Their annual homecoming event is listed on the Web site and I thought it was really interesting to see that John Grogan, a CMU alumnus, was their celebrity speaker. It’s a great idea to have animal health industry CEOs and other leaders gather at a conference right in the corridor.
On the site, there is an archive of news and a newsletter that is available.
I don’t know if they already do this, but I would suggest permission marketing. By reaching out the leaders in the animal health industry, they could keep these people informed about legislation, potential issues, research and more, demonstrating through leadership and credibility. This could be effective in reaching audiences that know about the corridor, but have businesses elsewhere. If a company is looking to set up another location, the corridor will be in the forefront of their mind.
As part of my integrated marketing communications independent study, I am reading and writing about case studies. See the first one, The Heart Truth. The cases are from the textbook, Public Relations Cases, written by Hendrix and Hayes. These posts are unfortunately long…
“Thrivent Financial Helps Its Members Thrive in Retirement” Thrivent Financial for Lutherans with OLSON & Company
According to the situation analysis, Thrivent had exceptional scores from members for its integrity, spirit and values (media coverage was primarily about their charitable efforts). But, the organization scored low on product performance and customer service. OLSON & Company worked to build awareness of Thrivent’s expertise and drive people to their online retirement tool called ThriveQ.
Researched perceptions and awareness before and after the campaign
Tested campaign messages with focus groups
Did recon on the competition
Targeted employees, financial representatives, members and prospective members, and the media
Through their research, they found out a few interesting things. It was obvious that people were not confident in the organization’s abilities, but they also found that their competitors spent up to 38 times more on advertising.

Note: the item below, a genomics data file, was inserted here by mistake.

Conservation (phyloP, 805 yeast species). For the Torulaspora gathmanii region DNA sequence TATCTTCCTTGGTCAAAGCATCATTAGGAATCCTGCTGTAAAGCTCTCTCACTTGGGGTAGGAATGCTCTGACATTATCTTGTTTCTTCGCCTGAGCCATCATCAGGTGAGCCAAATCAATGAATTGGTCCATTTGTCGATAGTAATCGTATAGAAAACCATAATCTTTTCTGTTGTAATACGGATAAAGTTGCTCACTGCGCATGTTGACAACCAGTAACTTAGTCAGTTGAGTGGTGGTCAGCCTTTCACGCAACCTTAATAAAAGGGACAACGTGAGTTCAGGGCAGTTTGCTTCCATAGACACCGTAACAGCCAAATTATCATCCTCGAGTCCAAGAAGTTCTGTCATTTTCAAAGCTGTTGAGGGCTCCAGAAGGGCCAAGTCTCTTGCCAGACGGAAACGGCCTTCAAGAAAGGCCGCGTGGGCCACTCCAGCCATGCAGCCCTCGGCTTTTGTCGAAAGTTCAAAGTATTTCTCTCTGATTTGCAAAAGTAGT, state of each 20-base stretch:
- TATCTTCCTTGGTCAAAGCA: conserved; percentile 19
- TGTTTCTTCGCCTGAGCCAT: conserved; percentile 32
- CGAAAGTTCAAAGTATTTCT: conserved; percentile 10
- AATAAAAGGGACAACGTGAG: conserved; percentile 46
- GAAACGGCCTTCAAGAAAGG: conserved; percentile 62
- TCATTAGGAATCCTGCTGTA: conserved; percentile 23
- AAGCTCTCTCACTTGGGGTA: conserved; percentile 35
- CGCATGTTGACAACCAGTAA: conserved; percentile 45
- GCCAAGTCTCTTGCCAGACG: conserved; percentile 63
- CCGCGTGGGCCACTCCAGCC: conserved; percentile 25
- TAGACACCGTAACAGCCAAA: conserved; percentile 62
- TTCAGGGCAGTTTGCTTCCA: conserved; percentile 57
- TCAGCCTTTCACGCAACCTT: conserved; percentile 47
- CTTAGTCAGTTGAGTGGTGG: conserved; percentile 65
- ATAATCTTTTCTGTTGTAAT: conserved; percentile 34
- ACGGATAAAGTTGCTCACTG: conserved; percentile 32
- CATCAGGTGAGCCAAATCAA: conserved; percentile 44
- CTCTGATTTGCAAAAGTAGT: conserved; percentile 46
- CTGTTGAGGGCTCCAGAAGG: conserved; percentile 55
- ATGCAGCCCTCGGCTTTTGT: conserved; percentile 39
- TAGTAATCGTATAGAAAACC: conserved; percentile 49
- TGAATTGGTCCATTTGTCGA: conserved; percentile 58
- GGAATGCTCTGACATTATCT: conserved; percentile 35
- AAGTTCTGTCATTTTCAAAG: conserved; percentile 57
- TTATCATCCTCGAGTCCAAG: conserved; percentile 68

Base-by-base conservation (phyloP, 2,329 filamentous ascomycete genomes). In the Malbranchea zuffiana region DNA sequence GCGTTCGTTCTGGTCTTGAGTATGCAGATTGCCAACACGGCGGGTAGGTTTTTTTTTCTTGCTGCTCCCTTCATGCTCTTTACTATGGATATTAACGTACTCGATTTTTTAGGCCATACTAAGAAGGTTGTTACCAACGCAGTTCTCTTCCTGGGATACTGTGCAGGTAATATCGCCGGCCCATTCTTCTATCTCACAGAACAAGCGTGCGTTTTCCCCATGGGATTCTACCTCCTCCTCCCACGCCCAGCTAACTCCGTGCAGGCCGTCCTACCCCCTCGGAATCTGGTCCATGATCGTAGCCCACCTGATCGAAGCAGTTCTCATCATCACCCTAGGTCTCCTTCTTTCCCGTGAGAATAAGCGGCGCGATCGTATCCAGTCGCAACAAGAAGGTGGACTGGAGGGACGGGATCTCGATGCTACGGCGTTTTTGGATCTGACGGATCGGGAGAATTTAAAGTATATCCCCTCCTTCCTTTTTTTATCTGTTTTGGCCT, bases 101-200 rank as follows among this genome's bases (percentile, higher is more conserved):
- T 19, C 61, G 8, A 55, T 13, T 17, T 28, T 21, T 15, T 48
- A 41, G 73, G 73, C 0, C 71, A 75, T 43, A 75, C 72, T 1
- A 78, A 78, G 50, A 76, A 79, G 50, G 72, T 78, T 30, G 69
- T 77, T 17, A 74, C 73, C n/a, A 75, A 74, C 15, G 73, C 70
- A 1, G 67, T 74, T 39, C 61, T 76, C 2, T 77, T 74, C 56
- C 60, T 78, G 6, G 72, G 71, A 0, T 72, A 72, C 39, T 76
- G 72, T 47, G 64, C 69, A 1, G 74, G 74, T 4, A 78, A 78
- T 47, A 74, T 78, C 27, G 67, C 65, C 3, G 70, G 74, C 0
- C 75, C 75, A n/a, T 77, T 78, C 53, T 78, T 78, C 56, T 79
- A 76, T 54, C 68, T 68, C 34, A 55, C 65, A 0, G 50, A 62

This campaign was separated into two different phases. The first phase focused on reaching audiences through media and using the media to showcase Thrivent as an expert in retirement planning. The second phase focused on the launch and promotion of ThriveQ.
OLSON & Company described the first phase as using a “multilayered media mix.” This included:
Displays and graphics in the lobby
Skyway and elevator displays
Light projected images
Ceiling banners, column wraps and window clings in the local airport
Tool kits were created to include a booklet and video, business card holders, posters, window clings, quarter stickers and bumper stickers. These were distributed to 2,500 financial reps.
One of the very interesting aspects of this campaign was the street team that dropped branded quarters, with their Web address and a short message. The team scattered 5,000 of these quarters in the Minneapolis/St. Paul area. Not only did people walking down the street notice these, but it gained media coverage.
Coverage was gained in AARP Magazine and The Wall Street Journal after they surveyed baby boomers about retirement and distributed results through press kits.
To get more attention from of the media, the top 75 contacts received a tropical shirt with the clever tagline, “There’s more to retirement than wearing a tropical shirt.”
In Phase 2, ThriveQ was launched. They also partnered with a retirement think tank to increase credibility. Awareness was created for their new online tool with a satellite media tour, multimedia news release, audio news release, electronic media kit, byline articles, billboards, light-rail train wrap, bus wraps, advertising in the airport, and print advertising.
More than 160 million media impressions
1.73 million paid media impressions
Higher brand equity, according to research
22 million impressions related to the online tool
Close to 90,000 visits to the online tool in six months
OLSON & Company did a lot of great things for Thrivent. My initial thought was that the audience might be “too old” for an online tool. But, people who are planning for their retirement might just be middle-aged. The bus wrap was a very interesting tactic (picture available in the book). I like how it asks if you will have the retirement you are envisioning, and there are pictures of retirees doing activities like fishing.
One of the things I’m learning about IMC is to think outside the box. You don’t have to do the typical press release. You can find other ways to reach your audience. The street team, the projected images, and the tropical shirt were ways to get attention. Check out images of the work done by OLSON & Company here.